Reversal agents for oral anticoagulant-associated major or life-threatening bleeding
Oral anticoagulants (OA) are effective drugs for treating and preventing the formation of blood clots in patients with atrial fibrillation, mechanical heart valves and venous thromboembolism but their therapeutic effect is always counterbalanced by an increased risk of bleeding. Direct oral anticoagulants (DOACs) have brought advantages in the management of many patients, with evidence of a lower risk of intracranial bleeding in comparison to vitamin K antagonists (VKAs). However, due to the increased number of anticoagulated patients worldwide, major and life threatening OA-related bleeding is also increasing, and effective reversal strategies are needed. We reviewed the reversal strategies for both VKAs and DOACs in the light of the latest evidence and recent guidelines, taking into account non-specific methods with fresh frozen plasma (FFP), prothrombin complex concentrate (PCC) or four factor PCC, as well as specific reversal antidotes that are already approved or in approval phase. Most published studies on OA reversal have drawbacks, such as lacking a control arm or data on clinically relevant outcomes, and current guidelines’ recommendations are mainly based on panellists’ judgment. There is an urgent need for well-designed studies in this field. In the meanwhile, to improve the correct use of available resources and patients’ outcomes, we suggest a seven-element bundle for an optimal management of OA-associated major bleeding, including the implementation of fast turnaround time for laboratory tests in emergency, i.e. INR and DOAC plasma levels, and to build up a ‘bleeding team’ that includes experts of hemostasis, lab, trauma, emergency medicine, endoscopy, radiology, and surgery in every hospital.
KeywordsBleeding Idarucizumab Andexanet Prothrombin concentrate complex Direct oral anticoagulant Vitamin K antagonist
This article was independently developed by the authors following an advisory board meeting sponsored by Daiichi Sankyo SpA.
Compliance with ethical standards
Conflict of interest
Alessandro Squizzato received fees for lectures and advisory board meetings from Daiichi Sankyo, Pfizer, Bristol Myers Squibb, Bayer, Boehringer Ingelheim. Marco Moia received fees for lectures from Bayer, Daiichi Sankyo, Pfizer, Werfen.
Statements on human and animal rights
This article does not contain any studies with human participants or animals performed by any of the authors.
For this type of study formal consent is not required.
- 1.Schulman S, Beyth RJ, Kearon C, Levine MN (2008) Hemorrhagic complications of anticoagulant and thrombolytic treatment: American College of Chest Physicians Evidence-Based Clinical Practice Guidelines (8th edition). Chest 133(6 Suppl):257S–298S. https://doi.org/10.1378/chest.08-0674 CrossRefPubMedGoogle Scholar
- 2.Steffel J, Verhamme P, Potpara TS, Albaladejo P, Antz M, Desteghe L, Haeusler KG, Oldgren J, Reinecke H, Roldan-Schilling V, Rowell N, Sinnaeve P, Collins R, Camm AJ, Heidbüchel H, ESC Scientific Document Group (2018) The 2018 European Heart Rhythm Association Practical Guide on the use of non-vitamin K antagonist oral anticoagulants in patients with atrial fibrillation. Eur Heart J 39(16):1330–1393CrossRefGoogle Scholar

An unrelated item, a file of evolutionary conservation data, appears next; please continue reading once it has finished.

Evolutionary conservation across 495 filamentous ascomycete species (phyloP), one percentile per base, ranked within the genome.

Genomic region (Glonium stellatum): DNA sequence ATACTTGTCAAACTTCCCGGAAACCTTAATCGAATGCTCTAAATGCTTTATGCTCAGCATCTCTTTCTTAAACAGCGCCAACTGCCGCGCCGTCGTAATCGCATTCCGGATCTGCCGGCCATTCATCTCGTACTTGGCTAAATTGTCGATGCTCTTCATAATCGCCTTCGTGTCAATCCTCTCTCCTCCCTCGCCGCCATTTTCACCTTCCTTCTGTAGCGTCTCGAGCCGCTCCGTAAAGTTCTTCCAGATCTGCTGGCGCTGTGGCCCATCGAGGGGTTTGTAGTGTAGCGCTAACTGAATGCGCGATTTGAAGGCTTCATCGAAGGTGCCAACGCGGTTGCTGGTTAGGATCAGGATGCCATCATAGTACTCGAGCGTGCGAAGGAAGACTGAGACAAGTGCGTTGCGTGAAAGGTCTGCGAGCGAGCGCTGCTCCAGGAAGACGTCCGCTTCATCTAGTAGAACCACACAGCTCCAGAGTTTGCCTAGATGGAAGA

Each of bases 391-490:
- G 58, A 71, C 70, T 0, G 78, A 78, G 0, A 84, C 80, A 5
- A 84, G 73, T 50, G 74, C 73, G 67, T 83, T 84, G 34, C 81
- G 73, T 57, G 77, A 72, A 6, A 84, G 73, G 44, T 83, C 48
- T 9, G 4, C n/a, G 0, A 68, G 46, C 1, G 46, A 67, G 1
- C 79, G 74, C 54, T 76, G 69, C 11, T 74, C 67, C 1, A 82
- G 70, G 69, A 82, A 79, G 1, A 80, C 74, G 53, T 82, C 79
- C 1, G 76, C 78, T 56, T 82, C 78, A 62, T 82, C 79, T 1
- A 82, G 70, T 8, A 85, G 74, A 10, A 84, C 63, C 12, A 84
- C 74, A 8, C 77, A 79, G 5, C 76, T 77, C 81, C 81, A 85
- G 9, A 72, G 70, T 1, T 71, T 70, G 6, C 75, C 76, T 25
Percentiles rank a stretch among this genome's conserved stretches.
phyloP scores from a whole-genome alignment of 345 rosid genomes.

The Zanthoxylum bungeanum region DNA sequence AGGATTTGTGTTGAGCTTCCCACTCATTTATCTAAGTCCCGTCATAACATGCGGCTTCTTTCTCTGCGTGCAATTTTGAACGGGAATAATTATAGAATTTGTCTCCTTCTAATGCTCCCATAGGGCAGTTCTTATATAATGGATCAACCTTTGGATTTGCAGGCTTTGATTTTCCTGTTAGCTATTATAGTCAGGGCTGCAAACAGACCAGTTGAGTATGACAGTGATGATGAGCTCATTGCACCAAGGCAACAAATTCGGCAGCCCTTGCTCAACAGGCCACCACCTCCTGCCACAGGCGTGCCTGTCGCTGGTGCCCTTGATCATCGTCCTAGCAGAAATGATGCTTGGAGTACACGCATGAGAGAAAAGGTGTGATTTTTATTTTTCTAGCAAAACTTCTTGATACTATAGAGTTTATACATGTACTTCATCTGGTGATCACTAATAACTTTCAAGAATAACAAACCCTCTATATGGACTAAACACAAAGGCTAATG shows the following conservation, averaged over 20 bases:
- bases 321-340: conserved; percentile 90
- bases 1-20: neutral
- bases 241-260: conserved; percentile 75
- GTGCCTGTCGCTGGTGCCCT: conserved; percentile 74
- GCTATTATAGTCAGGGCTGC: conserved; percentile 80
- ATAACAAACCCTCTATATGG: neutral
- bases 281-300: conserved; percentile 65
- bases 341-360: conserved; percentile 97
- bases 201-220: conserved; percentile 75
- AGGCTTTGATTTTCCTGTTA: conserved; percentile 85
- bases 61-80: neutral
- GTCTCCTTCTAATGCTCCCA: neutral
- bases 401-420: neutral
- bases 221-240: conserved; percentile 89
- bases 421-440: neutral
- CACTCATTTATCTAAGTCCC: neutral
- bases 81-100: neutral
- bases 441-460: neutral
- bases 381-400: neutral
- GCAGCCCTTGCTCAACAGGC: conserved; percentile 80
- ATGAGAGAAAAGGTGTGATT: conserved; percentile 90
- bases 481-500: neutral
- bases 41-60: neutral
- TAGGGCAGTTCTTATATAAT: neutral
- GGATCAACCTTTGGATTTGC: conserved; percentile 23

- 4.Witt DM, Nieuwlaat R, Clark NP, Ansell J, Holbrook A, Skov J, Shehab N, Mock J, Myers T, Dentali F, Crowther MA, Agarwal A, Bhatt M, Khatib R, Riva JJ, Zhang Y, Guyatt G (2018) American Society of Hematology 2018 guidelines for management of venous thromboembolism: optimal management of anticoagulation therapy. Blood Adv 2(22):3257–3291CrossRefPubMedPubMedCentralGoogle Scholar
- 5.Sarode R, Milling TJ Jr, Refaai MA et al (2013) Efficacy and safety of a 4-factor prothrombin complex concentrate in patients on vitamin K antagonists presenting with major bleeding: a randomized, plasma-controlled, phase IIIb study. Circulation 128(11):1234–1243CrossRefPubMedPubMedCentralGoogle Scholar
- 6.Schulman S, Kearon C, Subcommittee on Control of Anticoagulation of the Scientific, and Standardization Committee of the International Society on Thrombosis, and Haemostasis (2005) Definition of major bleeding in clinical investigations of antihemostatic medicinal products in non-surgical patients. J Thromb Haemost 3(4):692–694CrossRefPubMedGoogle Scholar
- 9.Pollack CV Jr, Reilly PA, van Ryn J, Eikelboom JW, Glund S, Bernstein RA, Dubiel R, Huisman MV, Hylek EM, Kam CW, Kamphuisen PW, Kreuzer J, Levy JH, Royle G, Sellke FW, Stangier J, Steiner T, Verhamme P, Wang B, Young L, Weitz JI (2017) Idarucizumab for dabigatran reversal—full cohort analysis. N Engl J Med 377(5):431–441CrossRefPubMedGoogle Scholar
- 12.Connolly SJ, Milling TJ Jr, Eikelboom JW, Gibson CM, Curnutte JT, Gold A, Bronson MD, Lu G, Conley PB, Verhamme P, Schmidt J, Middeldorp S, Cohen AT, Beyer-Westendorf J, Albaladejo P, Lopez-Sendon J, Goodman S, Leeds J, Wiens BL, Siegal DM, Zotova E, Meeks B, Nakamya J, Lim WT, Crowther M, ANNEXA-4 Investigators (2016) Andexanet alfa for acute major bleeding associated with factor Xa inhibitors. N Engl J Med 375(12):1131–1141CrossRefPubMedPubMedCentralGoogle Scholar
- 13.Connolly SJ, Crowther M, Eikelboom JW, Gibson CM, Curnutte JT, Lawrence JH, Yue P, Bronson MD, Lu G, Conley PB, Verhamme P, Schmidt J, Middeldorp S, Cohen AT, Beyer-Westendorf J, Albaladejo P, Lopez-Sendon J, Demchuk AM, Pallin DJ, Concha M, Goodman S, Leeds J, Souza S, Siegal DM, Zotova E, Meeks B, Ahmad S, Nakamya J, Milling TJ Jr, ANNEXA-4 Investigators (2019) Full study report of andexanet alfa for bleeding associated with factor Xa Inhibitors. N Engl J Med 380(14):1326–1335CrossRefPubMedPubMedCentralGoogle Scholar